Surface 3 + Surface Pen

Posted on April 8, 2015 by Paul Thurrott in Microsoft Surface with 0 Comments

Surface 3 + Surface Pen

Given the target audience—students and mobile professionals—many Surface 3 buyers will also choose to purchase a Surface Pen, extending their capabilities into the note-taking, drawing, painting and more. So how do you get started with Surface Pen? And does it work work as well with Surface 3 as it does with the more powerful Surface Pro 3?

The first thing to understand is that Surface Pen is a $50 option: This accessory doesn’t ship in the box with Surface 3 as it does with Surface Pro 3, so you will want to factor that cost into your decision. Furthermore, because Surface Pen is now available in four colors—the original silver, plus black, dark blue and red—you will want to match the Pen, if possible, to your Type Cover. Why? Because Surface Pen ships with a Surface Pen Loop, which you attach to the Type Cover.


With Surface Pro 3, you configure (or “pair”) Surface Pen to work with the tablet during the initial device set up. But since Surface Pen doesn’t come with Surface 3, you will need to do so afterwards. First, install the included battery—Surface Pen requires, and comes with, a tiny AAAA battery—as instructed. Then, in Surface 3, open PC Settings and navigate to PC and Devices then Bluetooth. Then, press and hold the top button on Surface Pen (where the eraser would be on a pencil). A Surface Pen item will appear in the list of compatible Bluetooth devices.


Tap the “Surface Pen – Ready to pair” icon, and then the Pair button that appears, to connect (“pair”) Surface Pen with your Surface 3. You will see a progress indicator as the two devices are paired, and then The Surface Pen icon will indicate that it is paired. So you’re good to go.

Go to configure the Pen, that is. Open the Surface app—it ships with Surface 3 and can be found right on the Start screen—and use the Settings are to configure Surface Pen’s pressure sensitivity and, if you have two versions of OneNote installed (desktop and mobile; see below), which of those will actually open when you press the top button.


Note: If you are left-handed, there is one more thing you should do. Using Start search, find tablet pc settings and then select the Other tab in the Tablet PC Settings window. Select Left-handed and click OK.

Now that Surface Pen is connected and configured, you can actually use it. Pen has a tip, like a real pen, and that can be used like a mouse pointer: just tap on items onscreen to click them as you would with a mouse. But Pen also has three buttons that will come in handy from time to time:

Top button. Tap this to launch OneNote at any time. You can choose between the OneNote mobile app (which ships free with Surface 3) or the more capable OneNote desktop application, which you can get via the Office 365 Personal subscription that also ships free with Surface 3. (Or, just download the OneNote desktop application from the OneNote web site.) You can also double-press the top button to take a screen clip (screenshot): the screen will flash and indicate that you can now select a region of the screen or tapa “Clip All” button to capture all of it. Screen clips are saved to the Quick Notes section in your default OneNote notebook.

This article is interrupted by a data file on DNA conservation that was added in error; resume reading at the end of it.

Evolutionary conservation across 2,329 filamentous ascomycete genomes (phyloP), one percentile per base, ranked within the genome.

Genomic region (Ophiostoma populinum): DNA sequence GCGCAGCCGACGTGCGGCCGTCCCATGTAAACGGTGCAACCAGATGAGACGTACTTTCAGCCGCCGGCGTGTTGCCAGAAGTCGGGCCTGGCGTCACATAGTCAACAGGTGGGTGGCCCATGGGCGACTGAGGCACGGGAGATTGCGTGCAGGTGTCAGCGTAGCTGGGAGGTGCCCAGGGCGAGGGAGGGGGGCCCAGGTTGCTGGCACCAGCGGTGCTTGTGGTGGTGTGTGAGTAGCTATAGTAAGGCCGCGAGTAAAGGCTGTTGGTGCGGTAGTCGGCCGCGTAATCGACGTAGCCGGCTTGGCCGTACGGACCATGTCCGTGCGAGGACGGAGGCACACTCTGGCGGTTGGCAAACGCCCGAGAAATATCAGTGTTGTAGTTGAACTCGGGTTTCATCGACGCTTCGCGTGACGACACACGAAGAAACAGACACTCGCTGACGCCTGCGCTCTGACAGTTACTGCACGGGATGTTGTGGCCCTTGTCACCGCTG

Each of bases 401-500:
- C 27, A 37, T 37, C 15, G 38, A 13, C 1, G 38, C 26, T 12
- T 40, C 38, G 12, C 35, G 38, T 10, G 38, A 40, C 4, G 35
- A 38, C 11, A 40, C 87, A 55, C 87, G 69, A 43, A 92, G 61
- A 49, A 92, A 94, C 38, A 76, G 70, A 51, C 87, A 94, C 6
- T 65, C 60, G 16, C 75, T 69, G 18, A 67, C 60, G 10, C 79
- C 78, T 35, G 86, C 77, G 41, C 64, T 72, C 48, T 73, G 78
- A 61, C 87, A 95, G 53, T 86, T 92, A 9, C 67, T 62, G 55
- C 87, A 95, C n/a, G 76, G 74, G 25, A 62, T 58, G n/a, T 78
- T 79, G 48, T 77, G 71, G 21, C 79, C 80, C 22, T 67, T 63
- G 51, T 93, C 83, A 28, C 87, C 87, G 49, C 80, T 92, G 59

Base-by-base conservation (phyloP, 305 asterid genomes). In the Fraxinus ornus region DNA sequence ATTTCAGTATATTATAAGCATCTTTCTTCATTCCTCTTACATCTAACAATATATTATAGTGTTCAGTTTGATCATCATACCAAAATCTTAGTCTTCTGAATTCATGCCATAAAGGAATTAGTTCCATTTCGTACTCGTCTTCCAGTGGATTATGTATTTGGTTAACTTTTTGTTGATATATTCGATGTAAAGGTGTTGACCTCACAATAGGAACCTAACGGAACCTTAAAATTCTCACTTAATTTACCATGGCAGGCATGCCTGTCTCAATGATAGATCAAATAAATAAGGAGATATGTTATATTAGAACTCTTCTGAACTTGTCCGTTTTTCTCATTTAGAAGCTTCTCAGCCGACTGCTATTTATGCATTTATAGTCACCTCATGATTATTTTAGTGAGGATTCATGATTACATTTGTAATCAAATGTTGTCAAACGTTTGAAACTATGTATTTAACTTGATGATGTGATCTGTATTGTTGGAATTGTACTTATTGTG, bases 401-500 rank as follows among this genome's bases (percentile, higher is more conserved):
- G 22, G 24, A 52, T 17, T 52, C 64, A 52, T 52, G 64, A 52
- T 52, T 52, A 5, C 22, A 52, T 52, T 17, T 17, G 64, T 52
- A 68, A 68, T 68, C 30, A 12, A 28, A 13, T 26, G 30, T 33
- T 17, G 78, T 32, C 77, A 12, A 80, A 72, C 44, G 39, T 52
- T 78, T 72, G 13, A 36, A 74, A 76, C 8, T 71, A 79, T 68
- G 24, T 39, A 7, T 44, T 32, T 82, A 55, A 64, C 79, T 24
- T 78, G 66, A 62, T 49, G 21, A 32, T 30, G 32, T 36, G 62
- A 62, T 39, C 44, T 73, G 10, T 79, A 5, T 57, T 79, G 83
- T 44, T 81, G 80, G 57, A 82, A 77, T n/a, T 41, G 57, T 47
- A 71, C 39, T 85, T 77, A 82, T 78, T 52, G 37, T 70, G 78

Right-click button. This is the top-most of the two buttons on the Surface Pen barrel: press and hold this button when you wish to click-click items onscreen. (You do this in tandem with a normal tip press onscreen.)

Eraser button. This is the bottom-most of the two buttons on the Surface Pen barrel: when you press and hold this button, the tip acts like an eraser instead of a pen. (You do not virtually erase items onscreen with the top button.)

While some applications—like OneNote support the digital inking capabilities of Surface Pen, many do not. But you can still use Pen to handwrite. For example, you could handwrite a web address in the IE address bar by selecting it with the Pen tip, activating the Touch Keyboard (using the icon in the taskbar) and then handwriting keyboard layout. Then, just write the address you want.


The most obvious use for Surface Pen, of course, is in those apps that are designed to work with digital inking natively. These include note-taking applications like OneNote, as well as drawing and painting tools such as Fresh Paint, which also comes free with Surface 3.

Don’t forget, too, that Surface 3 can be used in portrait mode, and this may be a more natural position for note-taking in particular.

To test how well Surface Pen works with the lesser hardware in Surface 3, I used both OneNote and Fresh Paint and observed how well the apps reacted to subtle changes in pressure: Surface Pen supports 256 levels of pressure on Surface 3, just as it does on Surface Pro 3. And if this thing was going to fall apart anywhere, it would be in these situations.

It is quite seamless: Surface Pen works just as well—just as smoothly, with no stuttering or incomplete inking—as it does with Surface Pro 3. This is great news, as it suggests that Surface 3 will work just as well as its higher priced stablemate in key inking scenarios. I was honestly a bit surprised by the performance.

I am trying to spend more time using Surface Pen than I usually do—both to test this device and for Surface Pro 3 Field Guide—so I should have more to say about this peripheral in the days ahead. But so far, this is good news.

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